WCPT course: Creating and running an open online course

I’m in Singapore for the 2015 World Confederation for Physical Therapy Congress, which is the largest gathering of physiotherapists in the world. I’ve never been to a WCPT Congress before, so I’ve really been looking forward to this for a while now.

Tomorrow I’m presenting a half day course with Tony and Rachael Lowe from Physiopedia, called “Creating open online courses“. We’re going to try and figure out, together with participants, if there’s a place for these kinds of online (or blended) courses in formal physiotherapy education. I believe that it was one of the first courses to sell out at the conference, so there’s definitely an interest in the topic.

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We’ve set up our workshop so that the major concepts we’d like to cover are presented, not as PowerPoint slides but as an online course that anyone can work through (see image below). We included our topics, learning outcomes, content overviews and resources on the wiki at Physiopedia, as well as set up a shared online workspace in Google Drive. Course participants will work through the topics in small groups, using the topics in the online course as inputs for discussion, and then collaboratively document what they are thinking and learning during the course. We will act as facilitators and guides, presenting the initial concepts, adding a few thoughts from our own experiences and then facilitating group discussions. We thought that this might be an interesting approach (for this topic in particular) where instead of participants simply being introduced to the concepts involved in open online learning, they actually work in that space themselves.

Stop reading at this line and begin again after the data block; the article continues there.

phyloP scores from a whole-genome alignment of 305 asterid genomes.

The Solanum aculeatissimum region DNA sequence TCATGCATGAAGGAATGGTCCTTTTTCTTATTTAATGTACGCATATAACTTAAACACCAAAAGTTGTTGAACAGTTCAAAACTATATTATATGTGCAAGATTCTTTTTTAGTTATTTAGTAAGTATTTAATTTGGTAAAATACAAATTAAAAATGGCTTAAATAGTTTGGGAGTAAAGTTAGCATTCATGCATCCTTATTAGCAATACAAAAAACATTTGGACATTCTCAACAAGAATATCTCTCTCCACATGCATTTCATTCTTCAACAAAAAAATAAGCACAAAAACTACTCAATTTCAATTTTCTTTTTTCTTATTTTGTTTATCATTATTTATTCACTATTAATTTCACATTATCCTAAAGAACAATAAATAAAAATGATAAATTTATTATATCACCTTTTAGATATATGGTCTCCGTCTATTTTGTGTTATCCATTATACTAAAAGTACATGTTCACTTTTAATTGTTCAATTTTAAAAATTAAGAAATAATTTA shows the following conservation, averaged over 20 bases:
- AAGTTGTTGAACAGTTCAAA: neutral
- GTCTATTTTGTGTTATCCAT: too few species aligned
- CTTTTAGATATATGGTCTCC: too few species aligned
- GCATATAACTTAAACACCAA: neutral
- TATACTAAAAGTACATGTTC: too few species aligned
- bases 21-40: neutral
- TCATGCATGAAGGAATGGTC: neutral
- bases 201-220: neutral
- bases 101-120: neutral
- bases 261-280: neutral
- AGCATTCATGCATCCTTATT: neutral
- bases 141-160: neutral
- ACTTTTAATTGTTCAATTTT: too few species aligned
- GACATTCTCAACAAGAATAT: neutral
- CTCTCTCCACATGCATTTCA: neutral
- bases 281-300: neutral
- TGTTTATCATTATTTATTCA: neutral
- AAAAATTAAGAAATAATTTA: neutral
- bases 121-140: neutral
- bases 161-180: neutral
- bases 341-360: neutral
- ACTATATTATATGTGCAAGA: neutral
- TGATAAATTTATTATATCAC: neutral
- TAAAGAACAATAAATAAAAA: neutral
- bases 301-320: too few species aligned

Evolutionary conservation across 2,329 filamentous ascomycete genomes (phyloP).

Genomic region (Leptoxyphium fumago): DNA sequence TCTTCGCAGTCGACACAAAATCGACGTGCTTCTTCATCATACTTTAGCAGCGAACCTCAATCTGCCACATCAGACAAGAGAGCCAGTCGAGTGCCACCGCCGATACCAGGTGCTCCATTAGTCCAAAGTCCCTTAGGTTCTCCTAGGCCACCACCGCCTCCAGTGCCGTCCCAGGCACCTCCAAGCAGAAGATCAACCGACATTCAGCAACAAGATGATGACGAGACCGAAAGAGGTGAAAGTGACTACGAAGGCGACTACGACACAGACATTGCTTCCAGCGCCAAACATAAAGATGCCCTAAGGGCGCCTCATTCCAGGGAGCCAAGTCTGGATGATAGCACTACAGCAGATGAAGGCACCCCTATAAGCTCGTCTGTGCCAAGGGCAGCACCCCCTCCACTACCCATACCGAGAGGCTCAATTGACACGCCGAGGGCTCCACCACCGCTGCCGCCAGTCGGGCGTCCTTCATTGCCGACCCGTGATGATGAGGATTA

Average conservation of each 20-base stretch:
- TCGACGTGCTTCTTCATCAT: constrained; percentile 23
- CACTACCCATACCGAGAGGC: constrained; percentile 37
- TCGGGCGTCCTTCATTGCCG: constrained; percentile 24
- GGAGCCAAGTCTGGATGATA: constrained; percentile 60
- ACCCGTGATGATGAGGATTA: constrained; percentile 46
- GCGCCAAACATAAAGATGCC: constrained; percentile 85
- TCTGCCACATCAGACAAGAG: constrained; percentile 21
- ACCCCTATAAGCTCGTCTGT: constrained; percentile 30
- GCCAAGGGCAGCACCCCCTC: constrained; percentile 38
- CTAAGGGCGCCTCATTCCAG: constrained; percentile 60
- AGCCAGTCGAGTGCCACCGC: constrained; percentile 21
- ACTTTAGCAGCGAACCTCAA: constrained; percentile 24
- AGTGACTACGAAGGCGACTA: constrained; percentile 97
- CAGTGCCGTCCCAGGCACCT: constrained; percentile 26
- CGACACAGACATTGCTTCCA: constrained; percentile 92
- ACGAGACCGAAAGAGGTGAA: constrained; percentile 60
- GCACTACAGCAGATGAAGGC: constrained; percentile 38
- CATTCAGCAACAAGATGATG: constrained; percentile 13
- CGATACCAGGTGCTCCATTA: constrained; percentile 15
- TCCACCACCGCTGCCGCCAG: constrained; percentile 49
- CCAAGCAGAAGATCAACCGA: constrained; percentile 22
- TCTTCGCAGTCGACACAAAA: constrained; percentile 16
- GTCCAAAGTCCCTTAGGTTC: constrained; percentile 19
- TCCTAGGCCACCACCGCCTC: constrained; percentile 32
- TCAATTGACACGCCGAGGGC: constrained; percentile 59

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It’s a bit of an experiment so we’d really like to hear comments and feedback, not only from course participants but anyone else at the Congress who thinks that this might be a useful way to run future workshops. The hashtag for the workshop is #wcptooc, so please feel free to send a comment or question, whether you’re signed up for the course or not. We’d love to be able to incorporate thoughts and ideas from people who aren’t in the room.

On a related but separate note, part of the reason for me being here is also a funded research visit to try and set up meetings with potential collaborators for our International Ethics Project. If you’re interested in collaborating on an international research project that aims to develop and run a course in professional ethics across multiple institutions, I’d love to hear from you (there’s a Contact page on the site).